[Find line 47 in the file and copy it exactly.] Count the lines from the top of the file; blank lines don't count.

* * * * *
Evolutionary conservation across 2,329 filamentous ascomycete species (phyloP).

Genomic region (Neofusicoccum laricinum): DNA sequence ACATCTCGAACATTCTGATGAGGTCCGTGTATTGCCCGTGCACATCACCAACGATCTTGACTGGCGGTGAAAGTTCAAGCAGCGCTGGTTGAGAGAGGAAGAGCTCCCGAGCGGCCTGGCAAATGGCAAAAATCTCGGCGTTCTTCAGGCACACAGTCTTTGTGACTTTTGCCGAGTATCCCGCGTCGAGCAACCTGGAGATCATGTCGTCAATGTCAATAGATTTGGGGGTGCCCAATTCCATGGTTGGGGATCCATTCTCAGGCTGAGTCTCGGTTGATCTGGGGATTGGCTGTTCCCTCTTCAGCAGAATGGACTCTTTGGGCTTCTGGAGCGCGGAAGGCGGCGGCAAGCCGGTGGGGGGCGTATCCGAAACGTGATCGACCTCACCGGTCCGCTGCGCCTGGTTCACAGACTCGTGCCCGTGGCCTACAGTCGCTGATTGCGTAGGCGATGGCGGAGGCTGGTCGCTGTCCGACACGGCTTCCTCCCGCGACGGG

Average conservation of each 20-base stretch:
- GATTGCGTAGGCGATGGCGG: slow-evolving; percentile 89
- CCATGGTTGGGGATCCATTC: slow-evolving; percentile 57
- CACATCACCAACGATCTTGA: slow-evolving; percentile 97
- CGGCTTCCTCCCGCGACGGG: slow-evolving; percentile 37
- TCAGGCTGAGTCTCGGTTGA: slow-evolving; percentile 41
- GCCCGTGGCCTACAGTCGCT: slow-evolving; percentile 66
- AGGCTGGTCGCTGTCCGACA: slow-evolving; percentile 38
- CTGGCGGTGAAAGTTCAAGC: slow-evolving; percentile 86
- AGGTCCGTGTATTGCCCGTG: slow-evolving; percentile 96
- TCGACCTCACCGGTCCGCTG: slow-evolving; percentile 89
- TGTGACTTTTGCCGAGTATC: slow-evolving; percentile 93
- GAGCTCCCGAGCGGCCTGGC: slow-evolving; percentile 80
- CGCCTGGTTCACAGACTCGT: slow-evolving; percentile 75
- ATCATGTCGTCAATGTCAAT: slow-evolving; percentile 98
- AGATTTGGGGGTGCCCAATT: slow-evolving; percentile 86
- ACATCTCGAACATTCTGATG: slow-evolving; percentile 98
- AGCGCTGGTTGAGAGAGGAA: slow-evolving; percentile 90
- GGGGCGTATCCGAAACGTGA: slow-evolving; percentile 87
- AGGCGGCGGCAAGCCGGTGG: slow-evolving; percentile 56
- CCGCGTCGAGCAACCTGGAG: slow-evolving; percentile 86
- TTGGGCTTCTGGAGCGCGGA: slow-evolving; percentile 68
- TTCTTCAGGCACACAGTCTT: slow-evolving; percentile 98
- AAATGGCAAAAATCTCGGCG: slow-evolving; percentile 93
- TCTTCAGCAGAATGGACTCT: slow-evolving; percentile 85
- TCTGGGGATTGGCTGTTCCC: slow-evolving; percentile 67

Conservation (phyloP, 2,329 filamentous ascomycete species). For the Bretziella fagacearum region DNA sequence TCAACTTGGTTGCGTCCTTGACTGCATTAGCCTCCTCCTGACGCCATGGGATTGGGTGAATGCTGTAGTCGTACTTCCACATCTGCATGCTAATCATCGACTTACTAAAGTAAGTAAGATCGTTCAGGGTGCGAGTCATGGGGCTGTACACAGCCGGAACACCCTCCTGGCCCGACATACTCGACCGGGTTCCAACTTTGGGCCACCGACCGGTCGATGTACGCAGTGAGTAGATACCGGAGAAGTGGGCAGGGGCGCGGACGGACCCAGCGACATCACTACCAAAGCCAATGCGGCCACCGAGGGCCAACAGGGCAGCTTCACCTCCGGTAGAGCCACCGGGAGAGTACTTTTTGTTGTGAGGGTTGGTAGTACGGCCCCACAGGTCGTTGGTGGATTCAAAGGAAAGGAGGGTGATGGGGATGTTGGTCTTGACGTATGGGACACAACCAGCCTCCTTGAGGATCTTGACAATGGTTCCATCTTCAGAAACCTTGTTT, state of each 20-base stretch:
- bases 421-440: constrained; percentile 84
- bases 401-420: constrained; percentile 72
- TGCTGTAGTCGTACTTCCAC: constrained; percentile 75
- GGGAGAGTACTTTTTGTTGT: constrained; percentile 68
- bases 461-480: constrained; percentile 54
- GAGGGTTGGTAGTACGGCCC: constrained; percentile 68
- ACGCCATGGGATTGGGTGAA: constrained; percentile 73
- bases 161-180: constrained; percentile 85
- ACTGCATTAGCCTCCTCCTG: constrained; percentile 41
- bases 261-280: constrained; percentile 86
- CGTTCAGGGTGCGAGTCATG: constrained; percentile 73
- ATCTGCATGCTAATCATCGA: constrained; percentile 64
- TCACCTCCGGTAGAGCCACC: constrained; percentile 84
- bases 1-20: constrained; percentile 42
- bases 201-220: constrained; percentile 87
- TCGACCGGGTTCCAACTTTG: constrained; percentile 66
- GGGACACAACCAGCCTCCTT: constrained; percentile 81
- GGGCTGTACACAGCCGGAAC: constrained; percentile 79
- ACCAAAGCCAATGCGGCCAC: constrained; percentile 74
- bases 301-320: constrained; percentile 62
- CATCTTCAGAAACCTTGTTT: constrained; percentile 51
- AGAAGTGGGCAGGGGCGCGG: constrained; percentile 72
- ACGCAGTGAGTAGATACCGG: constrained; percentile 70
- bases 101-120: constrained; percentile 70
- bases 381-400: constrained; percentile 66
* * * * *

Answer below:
- GGGCTGTACACAGCCGGAAC: constrained; percentile 79